HMS Hood (pennant number 51) was the last battlecruiser built for the Royal Navy. One of four Admiral-class battlecruisers ordered in mid-1916, her design—although drastically revised after the Battle of Jutland and improved while she was under construction—still had serious limitations. For this reason she was the only ship of her class to be completed. She was named after the 18th-century Admiral Samuel Hood.
Hood's usefulness had deteriorated because of advances in naval gunnery. She was scheduled to undergo a major rebuild in 1941 to correct these issues, but the outbreak of World War II forced the ship into service without the upgrades.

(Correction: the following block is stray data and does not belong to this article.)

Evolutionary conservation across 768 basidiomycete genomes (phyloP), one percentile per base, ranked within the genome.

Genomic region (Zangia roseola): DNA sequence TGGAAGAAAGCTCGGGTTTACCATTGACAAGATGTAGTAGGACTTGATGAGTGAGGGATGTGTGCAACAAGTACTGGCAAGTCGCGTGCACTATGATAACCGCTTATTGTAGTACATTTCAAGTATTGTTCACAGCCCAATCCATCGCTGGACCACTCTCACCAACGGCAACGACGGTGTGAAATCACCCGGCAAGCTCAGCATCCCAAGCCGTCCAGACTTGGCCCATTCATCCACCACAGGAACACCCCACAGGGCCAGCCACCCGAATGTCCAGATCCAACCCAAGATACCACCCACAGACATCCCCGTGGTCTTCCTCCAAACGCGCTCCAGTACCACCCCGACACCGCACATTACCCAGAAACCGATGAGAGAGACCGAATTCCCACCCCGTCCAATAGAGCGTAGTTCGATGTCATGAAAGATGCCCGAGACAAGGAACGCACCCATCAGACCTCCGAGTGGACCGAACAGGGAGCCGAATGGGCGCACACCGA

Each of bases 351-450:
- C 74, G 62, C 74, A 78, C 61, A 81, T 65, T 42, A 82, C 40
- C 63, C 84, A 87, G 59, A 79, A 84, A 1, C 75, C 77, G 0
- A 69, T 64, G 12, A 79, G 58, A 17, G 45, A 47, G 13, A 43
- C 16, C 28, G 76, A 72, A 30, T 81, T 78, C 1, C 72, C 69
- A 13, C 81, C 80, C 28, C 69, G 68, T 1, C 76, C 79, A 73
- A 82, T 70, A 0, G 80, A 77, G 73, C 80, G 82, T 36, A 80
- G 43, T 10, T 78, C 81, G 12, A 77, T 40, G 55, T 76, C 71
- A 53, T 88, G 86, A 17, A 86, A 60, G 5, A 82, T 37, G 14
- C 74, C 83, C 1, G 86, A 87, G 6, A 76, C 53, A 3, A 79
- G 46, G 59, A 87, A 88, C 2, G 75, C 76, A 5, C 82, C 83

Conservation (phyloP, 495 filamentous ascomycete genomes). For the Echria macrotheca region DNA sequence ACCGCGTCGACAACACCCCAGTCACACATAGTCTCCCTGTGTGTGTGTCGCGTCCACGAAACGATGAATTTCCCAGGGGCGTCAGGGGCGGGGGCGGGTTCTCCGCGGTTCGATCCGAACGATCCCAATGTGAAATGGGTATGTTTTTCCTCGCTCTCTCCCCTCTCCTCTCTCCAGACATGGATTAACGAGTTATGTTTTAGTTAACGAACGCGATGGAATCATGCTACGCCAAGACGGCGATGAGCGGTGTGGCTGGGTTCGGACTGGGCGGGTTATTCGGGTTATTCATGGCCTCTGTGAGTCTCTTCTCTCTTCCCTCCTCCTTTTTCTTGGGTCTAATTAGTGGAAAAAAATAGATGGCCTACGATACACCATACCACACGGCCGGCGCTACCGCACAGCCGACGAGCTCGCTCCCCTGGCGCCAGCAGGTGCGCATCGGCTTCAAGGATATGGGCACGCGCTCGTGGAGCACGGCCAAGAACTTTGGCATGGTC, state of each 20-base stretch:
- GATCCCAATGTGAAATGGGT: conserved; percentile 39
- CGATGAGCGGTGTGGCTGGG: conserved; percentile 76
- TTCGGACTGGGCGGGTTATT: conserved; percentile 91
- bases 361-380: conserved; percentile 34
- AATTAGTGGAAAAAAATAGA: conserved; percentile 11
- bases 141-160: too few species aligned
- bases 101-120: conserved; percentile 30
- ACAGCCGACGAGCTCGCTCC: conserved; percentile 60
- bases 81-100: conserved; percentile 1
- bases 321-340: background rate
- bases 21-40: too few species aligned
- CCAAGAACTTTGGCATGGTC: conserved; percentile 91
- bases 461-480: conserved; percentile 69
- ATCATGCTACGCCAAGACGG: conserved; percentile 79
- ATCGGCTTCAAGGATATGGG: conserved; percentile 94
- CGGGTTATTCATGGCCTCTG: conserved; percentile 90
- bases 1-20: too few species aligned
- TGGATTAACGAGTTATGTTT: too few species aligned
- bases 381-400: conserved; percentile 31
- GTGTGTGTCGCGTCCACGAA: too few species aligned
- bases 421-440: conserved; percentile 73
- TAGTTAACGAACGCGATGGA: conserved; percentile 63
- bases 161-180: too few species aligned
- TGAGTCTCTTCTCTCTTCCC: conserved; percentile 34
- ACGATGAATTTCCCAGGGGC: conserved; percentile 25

In May 1941, she and the battleship HMS Prince of Wales were ordered to intercept the German battleship Bismarck which was en route to attack convoys in the Atlantic. On 24 May 1941, Hood was struck by several German shells early in the Battle of the Denmark Strait and exploded; the loss had a profound effect on the British. Prime Minister Winston Churchill ordered the Royal Navy to "sink the Bismarck", and they fulfilled his command on 26–27 May.
Of the 1,418 crew, only three men survived. They were rescued about two hours after the sinking by the destroyer HMS Electra.